Sunday, November 4, 2018

Just Let Me Teach by Lisa Boegen Palmer



“I know this is long, but I feel I have sympathetic colleagues here who will understand. This is to my principal, to explain why I told my high school students to not bother answering questions on a district level test, which has not been shown to have any validity to the end of the year state mandated test. I have taught for 26 years, 21 of which at my current high school. I respect my principal and he is truly a good guy, but he is also under tremendous pressure to hit the "right numbers" on our school scores.

I have worked hard this year to improve my teaching in biology. For the past several years, I relied on what I had always done, because it was easier to fall back on what I already had. I realized at the end of last year that I was not being effective, and threw everything out to start over. I spent the summer reading books (bought at my own expense), researching new ideas and downloading materials (again, bought at my own expense) to teach in a more relevant way, to build a different structure to improve student interest and have them interacting with the lessons in a more direct way. I think I am making some progress. I keep the GSE (state) standards close by when planning and refer to them often to make sure I am on track and not straying into something that might be interesting, but would not be on their exam, and to make sure that I am teaching all the required content. I am trying to incorporate more writing and reflection into student work, not just using fill in the blank worksheets. I use lots of activities to keep student interest high and to help reinforce concepts in different ways for those who don’t learn simply by writing things down. Many of these materials are bought at my own expense and I spend a lot of time setting up and putting things away, but I want my students to have these experiences.

I threw out all my old tests and started over, introducing new types of questions that are not simply recall. But I know that soon that won’t be good enough either, because now we are moving to “common assessments” so that all subject area teachers have to do the same thing, at the same time, the same way, all in lockstep together.

I am increasingly frustrated and angry that year by year, our autonomy as teachers is being slowly taken away. I am no longer allowed to set the pace for the class, to decide which topics are best taught together or in sequence over the course of the year. I am given a pacing guide and timeline with test dates set in place, with no input. Next year’s pacing guide, I am told, will be very different, so that I will have to start over again, if I am even allowed to teach this course again. My experience in the classroom as a professional counts for very little.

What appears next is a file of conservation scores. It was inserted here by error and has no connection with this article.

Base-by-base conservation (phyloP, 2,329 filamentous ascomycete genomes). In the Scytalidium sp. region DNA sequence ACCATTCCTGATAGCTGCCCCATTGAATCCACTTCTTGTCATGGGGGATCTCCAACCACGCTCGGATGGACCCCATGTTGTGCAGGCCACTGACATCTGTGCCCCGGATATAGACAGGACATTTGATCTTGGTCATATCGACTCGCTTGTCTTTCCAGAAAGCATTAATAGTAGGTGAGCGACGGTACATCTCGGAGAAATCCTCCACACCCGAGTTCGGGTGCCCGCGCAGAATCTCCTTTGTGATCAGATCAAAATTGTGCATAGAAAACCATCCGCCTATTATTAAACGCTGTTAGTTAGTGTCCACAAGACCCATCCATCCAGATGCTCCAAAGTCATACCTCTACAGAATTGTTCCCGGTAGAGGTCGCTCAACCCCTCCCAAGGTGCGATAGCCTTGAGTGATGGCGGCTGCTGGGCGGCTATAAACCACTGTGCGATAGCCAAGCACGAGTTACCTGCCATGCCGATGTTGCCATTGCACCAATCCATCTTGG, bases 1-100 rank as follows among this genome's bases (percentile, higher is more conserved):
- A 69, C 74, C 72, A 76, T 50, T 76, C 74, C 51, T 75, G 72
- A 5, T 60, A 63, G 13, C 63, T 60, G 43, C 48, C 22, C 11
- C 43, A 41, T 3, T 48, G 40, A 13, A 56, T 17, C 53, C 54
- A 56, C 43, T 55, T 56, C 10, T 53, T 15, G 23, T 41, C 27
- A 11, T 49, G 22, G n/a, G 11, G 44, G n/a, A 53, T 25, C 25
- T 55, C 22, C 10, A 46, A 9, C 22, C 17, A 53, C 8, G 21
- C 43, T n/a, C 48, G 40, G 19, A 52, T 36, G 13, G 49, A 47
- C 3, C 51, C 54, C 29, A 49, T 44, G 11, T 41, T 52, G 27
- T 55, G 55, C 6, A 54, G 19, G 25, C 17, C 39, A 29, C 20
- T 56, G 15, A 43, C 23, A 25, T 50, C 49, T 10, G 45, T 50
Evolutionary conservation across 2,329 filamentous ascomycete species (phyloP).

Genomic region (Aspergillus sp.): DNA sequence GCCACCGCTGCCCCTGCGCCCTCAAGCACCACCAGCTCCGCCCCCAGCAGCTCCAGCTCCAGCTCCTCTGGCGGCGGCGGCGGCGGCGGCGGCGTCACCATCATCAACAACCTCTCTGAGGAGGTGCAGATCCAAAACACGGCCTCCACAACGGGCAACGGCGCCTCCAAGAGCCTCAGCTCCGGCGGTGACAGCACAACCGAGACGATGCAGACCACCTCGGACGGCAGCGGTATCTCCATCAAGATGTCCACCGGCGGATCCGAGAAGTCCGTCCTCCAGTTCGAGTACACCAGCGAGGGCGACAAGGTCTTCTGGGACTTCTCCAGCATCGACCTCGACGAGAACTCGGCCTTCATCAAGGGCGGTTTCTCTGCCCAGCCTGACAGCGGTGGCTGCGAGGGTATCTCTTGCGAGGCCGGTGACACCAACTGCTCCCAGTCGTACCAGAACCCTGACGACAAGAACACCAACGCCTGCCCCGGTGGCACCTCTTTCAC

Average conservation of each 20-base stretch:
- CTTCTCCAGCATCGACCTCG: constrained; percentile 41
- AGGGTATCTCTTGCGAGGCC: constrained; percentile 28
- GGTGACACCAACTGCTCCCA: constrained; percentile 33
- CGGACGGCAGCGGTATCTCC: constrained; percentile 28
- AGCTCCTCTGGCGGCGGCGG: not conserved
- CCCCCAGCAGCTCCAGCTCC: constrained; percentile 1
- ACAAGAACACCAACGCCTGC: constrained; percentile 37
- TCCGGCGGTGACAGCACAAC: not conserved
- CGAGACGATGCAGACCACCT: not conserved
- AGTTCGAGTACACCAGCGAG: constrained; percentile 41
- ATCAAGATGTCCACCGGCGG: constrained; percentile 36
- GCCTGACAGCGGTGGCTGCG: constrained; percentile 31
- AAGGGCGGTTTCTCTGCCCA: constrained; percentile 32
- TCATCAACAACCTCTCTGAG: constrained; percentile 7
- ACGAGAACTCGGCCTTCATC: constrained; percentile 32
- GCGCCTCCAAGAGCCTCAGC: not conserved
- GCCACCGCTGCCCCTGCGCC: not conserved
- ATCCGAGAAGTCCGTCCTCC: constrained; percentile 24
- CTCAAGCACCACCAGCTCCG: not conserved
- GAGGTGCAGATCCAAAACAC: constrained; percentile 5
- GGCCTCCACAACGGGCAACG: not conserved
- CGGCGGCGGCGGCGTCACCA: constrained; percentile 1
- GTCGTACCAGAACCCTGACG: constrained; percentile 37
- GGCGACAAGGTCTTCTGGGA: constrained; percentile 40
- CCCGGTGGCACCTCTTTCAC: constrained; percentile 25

I have two more years to teach until I turn 60 years old and can retire. I should teach until I am 62 to get my full benefits, but I can’t do that, with what is required of teachers now. If I could retire right now, I would, but I cannot afford to. I love teaching. I love interacting with my students. I don’t have the energy I did when I was younger, but I do the best I can. There are teachers here who certainly do a lot less than I do. If I could just shut my door and do my job to the best of my ability, I would keep right on doing it. But with the increasing restrictions on my autonomy as a professional, and the emphasis on test scores and numbers, I can’t. I teach students, not numbers. I realize that this is not your choice either, and I greatly appreciate your leadership, more than you know.

So, I will comply from now on with the district tests, and watch my personal integrity for what I know to be right for my students slip a little more. It is a death by a thousand cuts. I love being a teacher, but I cannot take much more of this.”

About the Author: 
Lisa has been an educator for 26 years: the first five were teaching eighth grade science in Phoenix City AL, and 21 years were teaching high school science in Columbus GA. She currently teach biology and zoology in a Title 1 school. 

She is a proud sponsor her school’s gay-straight alliance and the chess/game club. 

Volunteering at an equine shelter (horses, donkeys and mules) twice a week is her “large animal therapy”. 

She and her husband will celebrate their 30th anniversary next March. They are parents to eight cats and one very large tortoise, but no human children

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